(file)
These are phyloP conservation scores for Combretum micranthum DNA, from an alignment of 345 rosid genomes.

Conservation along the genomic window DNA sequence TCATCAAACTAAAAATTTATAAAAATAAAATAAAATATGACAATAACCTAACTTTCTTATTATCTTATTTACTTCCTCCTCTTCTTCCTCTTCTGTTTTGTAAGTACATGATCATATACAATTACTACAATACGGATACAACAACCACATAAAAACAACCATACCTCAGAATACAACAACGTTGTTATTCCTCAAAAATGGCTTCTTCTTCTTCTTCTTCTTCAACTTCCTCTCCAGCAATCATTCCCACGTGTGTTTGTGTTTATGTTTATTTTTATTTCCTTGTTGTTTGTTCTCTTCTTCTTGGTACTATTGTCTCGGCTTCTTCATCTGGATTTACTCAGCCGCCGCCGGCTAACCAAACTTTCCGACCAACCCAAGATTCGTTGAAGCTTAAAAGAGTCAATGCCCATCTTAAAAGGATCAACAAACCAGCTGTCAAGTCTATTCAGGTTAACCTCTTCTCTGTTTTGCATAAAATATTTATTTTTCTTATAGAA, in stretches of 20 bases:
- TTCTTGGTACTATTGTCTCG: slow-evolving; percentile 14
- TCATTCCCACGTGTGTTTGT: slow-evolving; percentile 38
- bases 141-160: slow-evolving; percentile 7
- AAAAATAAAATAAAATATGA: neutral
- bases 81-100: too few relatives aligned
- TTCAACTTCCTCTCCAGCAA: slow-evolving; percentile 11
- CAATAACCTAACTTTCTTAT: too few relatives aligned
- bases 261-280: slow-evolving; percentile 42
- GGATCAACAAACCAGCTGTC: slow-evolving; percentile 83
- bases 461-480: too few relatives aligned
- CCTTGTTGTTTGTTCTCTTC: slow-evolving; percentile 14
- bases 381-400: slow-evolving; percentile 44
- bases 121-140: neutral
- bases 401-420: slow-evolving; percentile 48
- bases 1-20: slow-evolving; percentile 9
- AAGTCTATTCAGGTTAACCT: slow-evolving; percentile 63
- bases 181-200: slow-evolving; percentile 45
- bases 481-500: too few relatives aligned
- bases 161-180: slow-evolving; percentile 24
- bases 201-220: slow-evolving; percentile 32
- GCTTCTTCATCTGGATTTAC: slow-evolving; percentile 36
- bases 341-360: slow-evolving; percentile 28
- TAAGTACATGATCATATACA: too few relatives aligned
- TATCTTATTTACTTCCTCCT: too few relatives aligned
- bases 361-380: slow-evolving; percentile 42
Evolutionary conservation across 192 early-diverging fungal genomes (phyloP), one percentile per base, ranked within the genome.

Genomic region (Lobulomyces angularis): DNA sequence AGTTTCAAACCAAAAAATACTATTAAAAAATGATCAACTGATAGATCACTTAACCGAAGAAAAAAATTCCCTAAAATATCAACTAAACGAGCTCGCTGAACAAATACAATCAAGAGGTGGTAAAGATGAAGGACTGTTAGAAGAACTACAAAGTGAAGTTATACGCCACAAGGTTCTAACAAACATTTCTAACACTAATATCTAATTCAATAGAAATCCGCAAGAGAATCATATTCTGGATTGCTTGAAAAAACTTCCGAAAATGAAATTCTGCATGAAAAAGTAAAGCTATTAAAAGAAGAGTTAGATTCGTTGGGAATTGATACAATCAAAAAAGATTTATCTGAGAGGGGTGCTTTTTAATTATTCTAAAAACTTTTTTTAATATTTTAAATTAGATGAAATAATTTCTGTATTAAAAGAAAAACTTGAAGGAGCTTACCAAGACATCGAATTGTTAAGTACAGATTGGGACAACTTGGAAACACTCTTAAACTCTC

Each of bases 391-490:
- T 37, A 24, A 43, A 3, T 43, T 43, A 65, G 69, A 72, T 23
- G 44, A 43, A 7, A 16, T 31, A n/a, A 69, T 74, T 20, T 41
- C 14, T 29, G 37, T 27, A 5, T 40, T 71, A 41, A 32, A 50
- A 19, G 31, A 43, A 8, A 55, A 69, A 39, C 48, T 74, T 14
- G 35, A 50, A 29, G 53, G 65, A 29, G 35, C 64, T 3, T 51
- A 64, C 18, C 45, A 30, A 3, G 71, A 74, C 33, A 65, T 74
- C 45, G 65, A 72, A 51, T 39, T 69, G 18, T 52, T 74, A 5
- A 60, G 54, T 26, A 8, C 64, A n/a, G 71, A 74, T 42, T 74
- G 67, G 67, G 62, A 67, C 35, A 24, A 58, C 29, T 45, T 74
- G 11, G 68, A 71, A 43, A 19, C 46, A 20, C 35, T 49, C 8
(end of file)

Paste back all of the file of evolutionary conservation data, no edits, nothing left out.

These are phyloP conservation scores for Combretum micranthum DNA, from an alignment of 345 rosid genomes.

Conservation along the genomic window DNA sequence TCATCAAACTAAAAATTTATAAAAATAAAATAAAATATGACAATAACCTAACTTTCTTATTATCTTATTTACTTCCTCCTCTTCTTCCTCTTCTGTTTTGTAAGTACATGATCATATACAATTACTACAATACGGATACAACAACCACATAAAAACAACCATACCTCAGAATACAACAACGTTGTTATTCCTCAAAAATGGCTTCTTCTTCTTCTTCTTCTTCAACTTCCTCTCCAGCAATCATTCCCACGTGTGTTTGTGTTTATGTTTATTTTTATTTCCTTGTTGTTTGTTCTCTTCTTCTTGGTACTATTGTCTCGGCTTCTTCATCTGGATTTACTCAGCCGCCGCCGGCTAACCAAACTTTCCGACCAACCCAAGATTCGTTGAAGCTTAAAAGAGTCAATGCCCATCTTAAAAGGATCAACAAACCAGCTGTCAAGTCTATTCAGGTTAACCTCTTCTCTGTTTTGCATAAAATATTTATTTTTCTTATAGAA, in stretches of 20 bases:
- TTCTTGGTACTATTGTCTCG: slow-evolving; percentile 14
- TCATTCCCACGTGTGTTTGT: slow-evolving; percentile 38
- bases 141-160: slow-evolving; percentile 7
- AAAAATAAAATAAAATATGA: neutral
- bases 81-100: too few relatives aligned
- TTCAACTTCCTCTCCAGCAA: slow-evolving; percentile 11
- CAATAACCTAACTTTCTTAT: too few relatives aligned
- bases 261-280: slow-evolving; percentile 42
- GGATCAACAAACCAGCTGTC: slow-evolving; percentile 83
- bases 461-480: too few relatives aligned
- CCTTGTTGTTTGTTCTCTTC: slow-evolving; percentile 14
- bases 381-400: slow-evolving; percentile 44
- bases 121-140: neutral
- bases 401-420: slow-evolving; percentile 48
- bases 1-20: slow-evolving; percentile 9
- AAGTCTATTCAGGTTAACCT: slow-evolving; percentile 63
- bases 181-200: slow-evolving; percentile 45
- bases 481-500: too few relatives aligned
- bases 161-180: slow-evolving; percentile 24
- bases 201-220: slow-evolving; percentile 32
- GCTTCTTCATCTGGATTTAC: slow-evolving; percentile 36
- bases 341-360: slow-evolving; percentile 28
- TAAGTACATGATCATATACA: too few relatives aligned
- TATCTTATTTACTTCCTCCT: too few relatives aligned
- bases 361-380: slow-evolving; percentile 42
Evolutionary conservation across 192 early-diverging fungal genomes (phyloP), one percentile per base, ranked within the genome.

Genomic region (Lobulomyces angularis): DNA sequence AGTTTCAAACCAAAAAATACTATTAAAAAATGATCAACTGATAGATCACTTAACCGAAGAAAAAAATTCCCTAAAATATCAACTAAACGAGCTCGCTGAACAAATACAATCAAGAGGTGGTAAAGATGAAGGACTGTTAGAAGAACTACAAAGTGAAGTTATACGCCACAAGGTTCTAACAAACATTTCTAACACTAATATCTAATTCAATAGAAATCCGCAAGAGAATCATATTCTGGATTGCTTGAAAAAACTTCCGAAAATGAAATTCTGCATGAAAAAGTAAAGCTATTAAAAGAAGAGTTAGATTCGTTGGGAATTGATACAATCAAAAAAGATTTATCTGAGAGGGGTGCTTTTTAATTATTCTAAAAACTTTTTTTAATATTTTAAATTAGATGAAATAATTTCTGTATTAAAAGAAAAACTTGAAGGAGCTTACCAAGACATCGAATTGTTAAGTACAGATTGGGACAACTTGGAAACACTCTTAAACTCTC

Each of bases 391-490:
- T 37, A 24, A 43, A 3, T 43, T 43, A 65, G 69, A 72, T 23
- G 44, A 43, A 7, A 16, T 31, A n/a, A 69, T 74, T 20, T 41
- C 14, T 29, G 37, T 27, A 5, T 40, T 71, A 41, A 32, A 50
- A 19, G 31, A 43, A 8, A 55, A 69, A 39, C 48, T 74, T 14
- G 35, A 50, A 29, G 53, G 65, A 29, G 35, C 64, T 3, T 51
- A 64, C 18, C 45, A 30, A 3, G 71, A 74, C 33, A 65, T 74
- C 45, G 65, A 72, A 51, T 39, T 69, G 18, T 52, T 74, A 5
- A 60, G 54, T 26, A 8, C 64, A n/a, G 71, A 74, T 42, T 74
- G 67, G 67, G 62, A 67, C 35, A 24, A 58, C 29, T 45, T 74
- G 11, G 68, A 71, A 43, A 19, C 46, A 20, C 35, T 49, C 8